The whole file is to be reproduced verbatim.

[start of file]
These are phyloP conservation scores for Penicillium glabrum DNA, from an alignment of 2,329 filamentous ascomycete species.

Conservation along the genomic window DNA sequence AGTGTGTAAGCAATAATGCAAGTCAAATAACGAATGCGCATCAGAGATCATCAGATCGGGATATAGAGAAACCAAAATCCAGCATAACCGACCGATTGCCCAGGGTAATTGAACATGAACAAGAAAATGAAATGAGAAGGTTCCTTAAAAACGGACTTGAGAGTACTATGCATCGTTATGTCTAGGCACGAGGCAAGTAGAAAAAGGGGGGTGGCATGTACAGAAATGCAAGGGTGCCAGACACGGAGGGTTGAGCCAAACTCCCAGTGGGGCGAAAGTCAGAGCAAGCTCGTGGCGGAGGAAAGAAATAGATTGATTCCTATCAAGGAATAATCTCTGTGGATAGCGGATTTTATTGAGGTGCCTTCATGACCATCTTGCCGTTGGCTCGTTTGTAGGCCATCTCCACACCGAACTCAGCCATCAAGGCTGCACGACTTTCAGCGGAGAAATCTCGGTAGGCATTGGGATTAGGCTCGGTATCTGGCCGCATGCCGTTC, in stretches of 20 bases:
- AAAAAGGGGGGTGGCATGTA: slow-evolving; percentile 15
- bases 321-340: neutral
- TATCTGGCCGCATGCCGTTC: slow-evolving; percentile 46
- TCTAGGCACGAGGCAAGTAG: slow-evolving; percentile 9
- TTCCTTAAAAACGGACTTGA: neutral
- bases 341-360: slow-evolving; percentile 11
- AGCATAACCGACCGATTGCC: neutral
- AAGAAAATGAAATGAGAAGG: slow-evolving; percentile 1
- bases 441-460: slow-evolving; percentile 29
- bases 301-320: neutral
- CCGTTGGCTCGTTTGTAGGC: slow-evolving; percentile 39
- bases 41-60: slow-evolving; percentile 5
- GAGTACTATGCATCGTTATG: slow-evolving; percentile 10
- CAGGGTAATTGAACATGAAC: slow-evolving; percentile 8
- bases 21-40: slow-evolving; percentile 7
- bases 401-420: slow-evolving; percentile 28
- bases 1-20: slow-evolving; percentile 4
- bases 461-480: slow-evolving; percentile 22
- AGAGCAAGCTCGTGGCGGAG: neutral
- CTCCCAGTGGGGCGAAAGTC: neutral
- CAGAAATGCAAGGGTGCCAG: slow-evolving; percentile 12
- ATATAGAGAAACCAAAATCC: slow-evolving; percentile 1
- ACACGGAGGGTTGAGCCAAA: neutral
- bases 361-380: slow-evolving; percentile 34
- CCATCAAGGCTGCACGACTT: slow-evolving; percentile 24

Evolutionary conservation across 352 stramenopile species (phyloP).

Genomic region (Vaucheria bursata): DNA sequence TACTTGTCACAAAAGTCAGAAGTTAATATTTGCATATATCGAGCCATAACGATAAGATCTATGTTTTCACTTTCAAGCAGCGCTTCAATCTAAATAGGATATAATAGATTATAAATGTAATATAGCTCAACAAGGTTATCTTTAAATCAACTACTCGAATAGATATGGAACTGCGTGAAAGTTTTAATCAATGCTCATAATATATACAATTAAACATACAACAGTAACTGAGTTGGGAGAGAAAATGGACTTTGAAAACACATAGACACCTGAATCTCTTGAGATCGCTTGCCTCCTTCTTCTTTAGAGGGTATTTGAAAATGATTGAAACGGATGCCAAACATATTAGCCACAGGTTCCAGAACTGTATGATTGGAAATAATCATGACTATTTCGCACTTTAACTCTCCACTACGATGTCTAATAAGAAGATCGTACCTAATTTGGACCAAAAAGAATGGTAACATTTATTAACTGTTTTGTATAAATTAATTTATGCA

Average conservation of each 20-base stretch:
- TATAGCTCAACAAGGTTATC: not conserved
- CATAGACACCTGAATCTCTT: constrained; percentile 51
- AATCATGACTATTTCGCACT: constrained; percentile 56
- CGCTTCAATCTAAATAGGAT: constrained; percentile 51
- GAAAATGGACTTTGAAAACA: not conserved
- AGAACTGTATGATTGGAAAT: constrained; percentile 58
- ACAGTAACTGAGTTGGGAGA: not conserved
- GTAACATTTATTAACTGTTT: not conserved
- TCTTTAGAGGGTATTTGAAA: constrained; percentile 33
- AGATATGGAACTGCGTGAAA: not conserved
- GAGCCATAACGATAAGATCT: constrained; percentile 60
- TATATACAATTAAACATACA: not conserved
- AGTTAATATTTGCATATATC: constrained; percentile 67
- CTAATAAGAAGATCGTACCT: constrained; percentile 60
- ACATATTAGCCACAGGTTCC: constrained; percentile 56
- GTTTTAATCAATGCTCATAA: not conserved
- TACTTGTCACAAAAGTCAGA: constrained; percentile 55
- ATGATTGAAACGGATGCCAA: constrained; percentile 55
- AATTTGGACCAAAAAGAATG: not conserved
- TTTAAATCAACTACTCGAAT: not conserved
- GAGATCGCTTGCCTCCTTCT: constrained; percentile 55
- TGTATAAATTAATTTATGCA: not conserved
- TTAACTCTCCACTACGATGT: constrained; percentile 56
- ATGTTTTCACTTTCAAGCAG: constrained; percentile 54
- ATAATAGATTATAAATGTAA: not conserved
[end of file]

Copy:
These are phyloP conservation scores for Penicillium glabrum DNA, from an alignment of 2,329 filamentous ascomycete species.

Conservation along the genomic window DNA sequence AGTGTGTAAGCAATAATGCAAGTCAAATAACGAATGCGCATCAGAGATCATCAGATCGGGATATAGAGAAACCAAAATCCAGCATAACCGACCGATTGCCCAGGGTAATTGAACATGAACAAGAAAATGAAATGAGAAGGTTCCTTAAAAACGGACTTGAGAGTACTATGCATCGTTATGTCTAGGCACGAGGCAAGTAGAAAAAGGGGGGTGGCATGTACAGAAATGCAAGGGTGCCAGACACGGAGGGTTGAGCCAAACTCCCAGTGGGGCGAAAGTCAGAGCAAGCTCGTGGCGGAGGAAAGAAATAGATTGATTCCTATCAAGGAATAATCTCTGTGGATAGCGGATTTTATTGAGGTGCCTTCATGACCATCTTGCCGTTGGCTCGTTTGTAGGCCATCTCCACACCGAACTCAGCCATCAAGGCTGCACGACTTTCAGCGGAGAAATCTCGGTAGGCATTGGGATTAGGCTCGGTATCTGGCCGCATGCCGTTC, in stretches of 20 bases:
- AAAAAGGGGGGTGGCATGTA: slow-evolving; percentile 15
- bases 321-340: neutral
- TATCTGGCCGCATGCCGTTC: slow-evolving; percentile 46
- TCTAGGCACGAGGCAAGTAG: slow-evolving; percentile 9
- TTCCTTAAAAACGGACTTGA: neutral
- bases 341-360: slow-evolving; percentile 11
- AGCATAACCGACCGATTGCC: neutral
- AAGAAAATGAAATGAGAAGG: slow-evolving; percentile 1
- bases 441-460: slow-evolving; percentile 29
- bases 301-320: neutral
- CCGTTGGCTCGTTTGTAGGC: slow-evolving; percentile 39
- bases 41-60: slow-evolving; percentile 5
- GAGTACTATGCATCGTTATG: slow-evolving; percentile 10
- CAGGGTAATTGAACATGAAC: slow-evolving; percentile 8
- bases 21-40: slow-evolving; percentile 7
- bases 401-420: slow-evolving; percentile 28
- bases 1-20: slow-evolving; percentile 4
- bases 461-480: slow-evolving; percentile 22
- AGAGCAAGCTCGTGGCGGAG: neutral
- CTCCCAGTGGGGCGAAAGTC: neutral
- CAGAAATGCAAGGGTGCCAG: slow-evolving; percentile 12
- ATATAGAGAAACCAAAATCC: slow-evolving; percentile 1
- ACACGGAGGGTTGAGCCAAA: neutral
- bases 361-380: slow-evolving; percentile 34
- CCATCAAGGCTGCACGACTT: slow-evolving; percentile 24

Evolutionary conservation across 352 stramenopile species (phyloP).

Genomic region (Vaucheria bursata): DNA sequence TACTTGTCACAAAAGTCAGAAGTTAATATTTGCATATATCGAGCCATAACGATAAGATCTATGTTTTCACTTTCAAGCAGCGCTTCAATCTAAATAGGATATAATAGATTATAAATGTAATATAGCTCAACAAGGTTATCTTTAAATCAACTACTCGAATAGATATGGAACTGCGTGAAAGTTTTAATCAATGCTCATAATATATACAATTAAACATACAACAGTAACTGAGTTGGGAGAGAAAATGGACTTTGAAAACACATAGACACCTGAATCTCTTGAGATCGCTTGCCTCCTTCTTCTTTAGAGGGTATTTGAAAATGATTGAAACGGATGCCAAACATATTAGCCACAGGTTCCAGAACTGTATGATTGGAAATAATCATGACTATTTCGCACTTTAACTCTCCACTACGATGTCTAATAAGAAGATCGTACCTAATTTGGACCAAAAAGAATGGTAACATTTATTAACTGTTTTGTATAAATTAATTTATGCA

Average conservation of each 20-base stretch:
- TATAGCTCAACAAGGTTATC: not conserved
- CATAGACACCTGAATCTCTT: constrained; percentile 51
- AATCATGACTATTTCGCACT: constrained; percentile 56
- CGCTTCAATCTAAATAGGAT: constrained; percentile 51
- GAAAATGGACTTTGAAAACA: not conserved
- AGAACTGTATGATTGGAAAT: constrained; percentile 58
- ACAGTAACTGAGTTGGGAGA: not conserved
- GTAACATTTATTAACTGTTT: not conserved
- TCTTTAGAGGGTATTTGAAA: constrained; percentile 33
- AGATATGGAACTGCGTGAAA: not conserved
- GAGCCATAACGATAAGATCT: constrained; percentile 60
- TATATACAATTAAACATACA: not conserved
- AGTTAATATTTGCATATATC: constrained; percentile 67
- CTAATAAGAAGATCGTACCT: constrained; percentile 60
- ACATATTAGCCACAGGTTCC: constrained; percentile 56
- GTTTTAATCAATGCTCATAA: not conserved
- TACTTGTCACAAAAGTCAGA: constrained; percentile 55
- ATGATTGAAACGGATGCCAA: constrained; percentile 55
- AATTTGGACCAAAAAGAATG: not conserved
- TTTAAATCAACTACTCGAAT: not conserved
- GAGATCGCTTGCCTCCTTCT: constrained; percentile 55
- TGTATAAATTAATTTATGCA: not conserved
- TTAACTCTCCACTACGATGT: constrained; percentile 56
- ATGTTTTCACTTTCAAGCAG: constrained; percentile 54
- ATAATAGATTATAAATGTAA: not conserved